On Friday, Oregon Gov. John Kitzhaber submitted his resignation letter to Secretary of Kate Brown, a bisexual official who’ll succeed him in accordance with the succession plan under the rules of the state constitution.
As he indicated in his resignation letter, Kitzhaber, who’s embroiled in an influence-peddling scandal involving a criminal investigation against him and his wife, is set to step down on Wednesday. On that day, Brown will be sworn in as governor, marking the first time an openly bisexual person has taken on that role anywhere in the United States.
Denis Dison, interim executive director of the Gay & Lesbian Victory Fund, said his organization, which endorsed Brown in her campaigns for secretary of state in 2008 and 2012, is “excited” about her upcoming distinction.
“This is a difficult moment for Oregonians, but their new governor is a proven and experienced public servant who Victory has been proud to endorse throughout her career in government,” Dison said.
Before first winning election as Oregon secretary of state in 2008, Brown, 54, served for 17 years as a member of Oregon’s House and Senate. She lives in Portland, Oregon with her spouse Dan and has two stepchildren: Dylan and Jessie.
According to the Associated Press, political observers assumed before the scandal unfolded Brown would have made a bid to become Oregon’s governor when Kitzhaber’s term ended in 2018. Her accomplishments as secretary of state include improving to the vote-by-mail system, seeking transparency in government by instituting an online database for campaign finance, and fighting to pass a bill, which ultimately failed in the legislature, that would have registered nearly every Oregon resident to vote by signing them up through driver license records.
Jeana Frazzini, executive director of Basic Rights Oregon, said she was “happy to celebrate” news that Brown would soon become Oregon’s governor.
“From her days in the state legislature and work in the secretary of state’s office and now headed to our state’s highest office, she’s been a tremendous leader who’s served with integrity and worked to ensure equal access for all Oregonians,” Frazzini said.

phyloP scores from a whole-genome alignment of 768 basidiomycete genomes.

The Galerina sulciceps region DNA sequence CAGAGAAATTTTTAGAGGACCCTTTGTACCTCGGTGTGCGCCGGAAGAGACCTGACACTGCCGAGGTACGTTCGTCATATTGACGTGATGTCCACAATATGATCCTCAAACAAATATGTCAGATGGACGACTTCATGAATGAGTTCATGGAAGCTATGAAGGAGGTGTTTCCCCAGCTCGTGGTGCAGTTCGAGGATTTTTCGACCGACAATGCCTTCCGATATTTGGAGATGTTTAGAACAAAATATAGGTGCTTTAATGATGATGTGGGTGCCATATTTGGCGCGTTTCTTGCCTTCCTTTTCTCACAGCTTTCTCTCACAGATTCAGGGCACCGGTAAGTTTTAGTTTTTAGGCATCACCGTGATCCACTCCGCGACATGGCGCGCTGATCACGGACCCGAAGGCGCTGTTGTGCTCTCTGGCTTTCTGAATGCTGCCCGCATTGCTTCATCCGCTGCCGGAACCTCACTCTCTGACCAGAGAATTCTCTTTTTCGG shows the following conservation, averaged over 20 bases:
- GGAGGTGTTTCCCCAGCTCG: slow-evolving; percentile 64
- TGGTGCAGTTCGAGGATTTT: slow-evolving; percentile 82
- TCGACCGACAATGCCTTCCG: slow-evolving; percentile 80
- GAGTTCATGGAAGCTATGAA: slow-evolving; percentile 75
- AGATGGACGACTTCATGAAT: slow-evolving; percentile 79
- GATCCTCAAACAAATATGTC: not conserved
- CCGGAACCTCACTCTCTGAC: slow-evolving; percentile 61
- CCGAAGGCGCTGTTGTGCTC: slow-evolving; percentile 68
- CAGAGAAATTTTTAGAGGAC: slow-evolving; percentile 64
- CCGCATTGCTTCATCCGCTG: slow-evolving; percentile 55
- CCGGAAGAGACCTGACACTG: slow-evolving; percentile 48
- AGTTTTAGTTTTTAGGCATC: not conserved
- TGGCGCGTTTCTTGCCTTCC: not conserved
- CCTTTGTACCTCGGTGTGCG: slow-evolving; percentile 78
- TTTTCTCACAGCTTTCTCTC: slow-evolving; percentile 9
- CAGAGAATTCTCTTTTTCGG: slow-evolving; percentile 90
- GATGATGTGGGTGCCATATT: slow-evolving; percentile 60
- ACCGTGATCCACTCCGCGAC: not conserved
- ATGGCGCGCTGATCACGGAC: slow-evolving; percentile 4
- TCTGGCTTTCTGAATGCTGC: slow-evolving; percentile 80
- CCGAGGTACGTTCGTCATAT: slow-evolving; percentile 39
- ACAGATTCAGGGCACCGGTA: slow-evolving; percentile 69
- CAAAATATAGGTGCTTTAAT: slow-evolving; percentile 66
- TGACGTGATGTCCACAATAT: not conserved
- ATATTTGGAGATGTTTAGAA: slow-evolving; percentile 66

Prior to his resignation, Kitzhaber had faced calls from senior Democrats to resign his post. This week, Brown, who was attending a conference in D.C. for secretaries of state, flew back to Oregon as calls for Kitzhaber’s resignation continued to grow.
In a statement to OregonLive.com, Brown distanced herself from Kitzhaber, saying she returned because he asked to meet with her, but once they met, he seemed unaware of why she came back.
“He asked me why I came back early from Washington, D.C., which I found strange,” Brown said. “I asked him what he wanted to talk about. The governor told me he was not resigning, after which, he began a discussion about transition.
Calling the situation “bizarre and unprecedented,” Brown said she was prepared to take over the role as Oregon governor should Kitzhaber step down.
“I informed the governor that I am ready, and my staff will be ready, should he resign,” Brown said. “Right now I am focused on doing my job for the people of Oregon.”
Brown won’t be the first member of the LGBT community to serve as governor. That distinction belongs to former New Jersey Gov. Jim McGreevey, who came out as gay in 2004 amid scandal before resigning.
Last year, former Rep. Mike Michaud, who’s gay, sought to win election as governor of Maine, but lost to incumbent Tea Party Gov. Paul LePage. Had Michaud succeeded, he would have made him the first person to win election to a governor’s office while being openly LGBT.
Chad Griffin, president of the Human Rights Campaign, heaped praised on Brown upon news she would become the nation’s first openly bisexual governor.
“Few are better prepared to lead the great state of Oregon than Kate Brown,” Griffin said. “She’s a known commodity to Oregonians with a distinguished record of service of over two decades. And while she’ll make history as the nation’s first sitting LGBT governor, the more important truth is that she’s supremely capable of leading the state to better days ahead.”